The peephole is a brilliant low-tech invention that lets you see who's at your front door without having to open it. But it requires you to put your eye right up to the hole, putting you in very close proximity to the person on the other side.
The folks at Skybell had a better idea: A device that replaces your doorbell with a Wi-Fi camera and intercom, so that you use your smartphone to see — and talk to — the person on the other side of the door. Their 2013 crowd-funding campaign was a huge success, and today they're shipping Skybell version 2.0.
"We launched on Indiegogo on August 15 , with a target of $100,000," Skybell co-founder Andrew Thomas told me in a recent interview. "We raised $100,000 in the first five days. Between that and Amazon pre-orders, we recorded $2 million in product sales before the device went into manufacturing."
Skybell contains a wireless video camera, a two-way radio, and a wireless-networking module that connects to your home Wi-Fi. When someone pushes the button to ring your doorbell, Skybell's cloud-based server sends a push notification to your smartphone to initiate a session with one-way video (so you can see them, but they can't see you) and two-way audio (if you want to speak with the person). You don't need to go to the door to see who's there; heck, you don't even need to be home. And you can configure the device to send alerts to multiple mobile devices if you want more than one person to receive them.
Skybell depends on the low-voltage wiring that powers your existing analog or digital door chime and transformer; so you might need to do a little wiring if your home uses a battery-powered doorbell, as mine does. The device does have a backup battery, should your home suffer a blackout. A silent mode will turn your door chime off if you don't want to disturb someone at home, or if you have the type of pet that freaks out every time the doorbell rings. The Skybell doesn't require a visitor to push the doorbell button to initiate a session, they just need to get close enough to trigger its motion sensor.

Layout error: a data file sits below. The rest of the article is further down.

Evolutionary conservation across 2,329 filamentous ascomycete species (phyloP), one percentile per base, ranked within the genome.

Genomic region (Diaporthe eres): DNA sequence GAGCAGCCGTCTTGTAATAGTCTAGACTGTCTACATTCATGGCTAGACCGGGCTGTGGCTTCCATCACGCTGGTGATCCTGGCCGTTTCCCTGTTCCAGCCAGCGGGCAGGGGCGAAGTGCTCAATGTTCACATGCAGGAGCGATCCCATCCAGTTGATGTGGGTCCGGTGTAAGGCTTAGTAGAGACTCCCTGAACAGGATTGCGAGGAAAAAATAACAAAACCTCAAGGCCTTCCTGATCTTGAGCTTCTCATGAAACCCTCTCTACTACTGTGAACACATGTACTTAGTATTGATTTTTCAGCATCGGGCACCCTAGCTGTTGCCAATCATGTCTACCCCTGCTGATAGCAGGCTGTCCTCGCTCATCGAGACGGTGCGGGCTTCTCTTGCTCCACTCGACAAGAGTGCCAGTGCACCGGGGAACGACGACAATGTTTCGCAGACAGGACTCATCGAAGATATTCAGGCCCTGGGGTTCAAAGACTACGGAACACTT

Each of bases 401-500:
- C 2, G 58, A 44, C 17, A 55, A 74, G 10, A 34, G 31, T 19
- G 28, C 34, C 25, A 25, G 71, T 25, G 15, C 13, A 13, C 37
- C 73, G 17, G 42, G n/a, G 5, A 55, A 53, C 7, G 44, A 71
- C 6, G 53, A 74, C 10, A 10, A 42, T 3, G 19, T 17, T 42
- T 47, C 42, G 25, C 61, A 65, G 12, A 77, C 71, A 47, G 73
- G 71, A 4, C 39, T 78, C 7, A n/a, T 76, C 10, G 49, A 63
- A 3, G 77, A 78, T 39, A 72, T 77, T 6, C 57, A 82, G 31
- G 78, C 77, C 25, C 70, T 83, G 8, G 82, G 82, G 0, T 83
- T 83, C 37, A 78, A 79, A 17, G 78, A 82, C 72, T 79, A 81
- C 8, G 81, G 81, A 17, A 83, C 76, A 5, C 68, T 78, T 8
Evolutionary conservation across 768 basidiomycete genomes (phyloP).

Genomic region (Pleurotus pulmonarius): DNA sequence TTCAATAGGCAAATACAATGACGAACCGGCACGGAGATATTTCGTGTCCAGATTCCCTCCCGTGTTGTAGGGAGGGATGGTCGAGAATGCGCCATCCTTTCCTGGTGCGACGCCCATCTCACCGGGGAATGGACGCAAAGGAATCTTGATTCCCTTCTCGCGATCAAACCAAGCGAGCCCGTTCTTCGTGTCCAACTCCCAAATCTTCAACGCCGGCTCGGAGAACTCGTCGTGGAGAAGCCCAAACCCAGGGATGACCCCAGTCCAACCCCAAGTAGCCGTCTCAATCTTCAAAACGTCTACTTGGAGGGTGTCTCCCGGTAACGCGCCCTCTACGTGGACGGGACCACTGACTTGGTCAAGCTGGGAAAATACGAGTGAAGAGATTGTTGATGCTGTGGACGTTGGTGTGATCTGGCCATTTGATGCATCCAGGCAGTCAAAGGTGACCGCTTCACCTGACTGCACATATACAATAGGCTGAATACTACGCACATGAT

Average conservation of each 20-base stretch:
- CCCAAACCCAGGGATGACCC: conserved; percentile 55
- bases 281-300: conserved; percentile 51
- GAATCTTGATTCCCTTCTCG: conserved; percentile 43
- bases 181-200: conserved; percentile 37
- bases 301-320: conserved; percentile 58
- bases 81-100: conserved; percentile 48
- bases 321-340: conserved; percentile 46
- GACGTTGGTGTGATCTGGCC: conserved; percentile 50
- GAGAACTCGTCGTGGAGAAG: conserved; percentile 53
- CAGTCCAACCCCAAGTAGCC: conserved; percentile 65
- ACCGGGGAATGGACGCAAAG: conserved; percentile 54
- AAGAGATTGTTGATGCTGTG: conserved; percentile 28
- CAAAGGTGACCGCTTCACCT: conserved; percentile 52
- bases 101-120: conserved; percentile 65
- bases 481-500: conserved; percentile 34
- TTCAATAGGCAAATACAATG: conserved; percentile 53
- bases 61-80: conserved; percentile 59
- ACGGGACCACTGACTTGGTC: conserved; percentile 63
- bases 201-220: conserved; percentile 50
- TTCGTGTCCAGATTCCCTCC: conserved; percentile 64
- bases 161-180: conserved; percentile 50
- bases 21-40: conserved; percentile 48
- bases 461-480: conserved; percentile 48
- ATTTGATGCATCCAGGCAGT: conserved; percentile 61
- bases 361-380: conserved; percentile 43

Thomas and his crew took everything they learned building the first version of Skybell and made a host of improvements for the second version. The night-vision-capable camera has a 140-degree field of view, sufficient to capture an image within a five- to six-foot radius of the center of the camera. And version 2.0 comes with a faster Wi-Fi module and more memory that enables faster performance — you can see out of the camera in less than five seconds — and the ability to support additional features down the road, including a server recording feature and a daily activity list.
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